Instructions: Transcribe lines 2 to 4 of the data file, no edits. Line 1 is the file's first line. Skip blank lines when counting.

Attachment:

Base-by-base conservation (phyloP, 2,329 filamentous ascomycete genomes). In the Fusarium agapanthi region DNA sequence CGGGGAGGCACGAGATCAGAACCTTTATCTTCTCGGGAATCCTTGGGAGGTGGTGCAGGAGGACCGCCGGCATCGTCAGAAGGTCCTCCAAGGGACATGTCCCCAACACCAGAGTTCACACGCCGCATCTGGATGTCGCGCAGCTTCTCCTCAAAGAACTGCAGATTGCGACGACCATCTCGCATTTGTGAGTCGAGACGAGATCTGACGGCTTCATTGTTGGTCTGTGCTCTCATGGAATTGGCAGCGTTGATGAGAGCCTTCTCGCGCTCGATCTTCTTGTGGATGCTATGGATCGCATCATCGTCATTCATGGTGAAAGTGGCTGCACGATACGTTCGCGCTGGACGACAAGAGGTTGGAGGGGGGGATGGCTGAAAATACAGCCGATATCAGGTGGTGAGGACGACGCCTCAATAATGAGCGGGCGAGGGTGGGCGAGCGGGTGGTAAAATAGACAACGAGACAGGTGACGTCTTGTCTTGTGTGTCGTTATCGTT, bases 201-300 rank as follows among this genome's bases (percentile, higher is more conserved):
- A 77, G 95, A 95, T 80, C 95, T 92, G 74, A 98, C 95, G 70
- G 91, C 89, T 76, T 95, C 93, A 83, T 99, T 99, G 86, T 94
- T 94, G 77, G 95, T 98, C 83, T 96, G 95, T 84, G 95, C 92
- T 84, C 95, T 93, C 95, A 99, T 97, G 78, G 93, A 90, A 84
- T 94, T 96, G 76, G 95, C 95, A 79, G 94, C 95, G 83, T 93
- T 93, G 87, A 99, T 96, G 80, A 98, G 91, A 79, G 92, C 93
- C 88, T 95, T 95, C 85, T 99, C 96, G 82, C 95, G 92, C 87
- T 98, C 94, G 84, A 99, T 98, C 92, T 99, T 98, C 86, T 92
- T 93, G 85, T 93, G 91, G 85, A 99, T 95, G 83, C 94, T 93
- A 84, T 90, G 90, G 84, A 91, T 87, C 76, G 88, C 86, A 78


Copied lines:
- A 77, G 95, A 95, T 80, C 95, T 92, G 74, A 98, C 95, G 70
- G 91, C 89, T 76, T 95, C 93, A 83, T 99, T 99, G 86, T 94
- T 94, G 77, G 95, T 98, C 83, T 96, G 95, T 84, G 95, C 92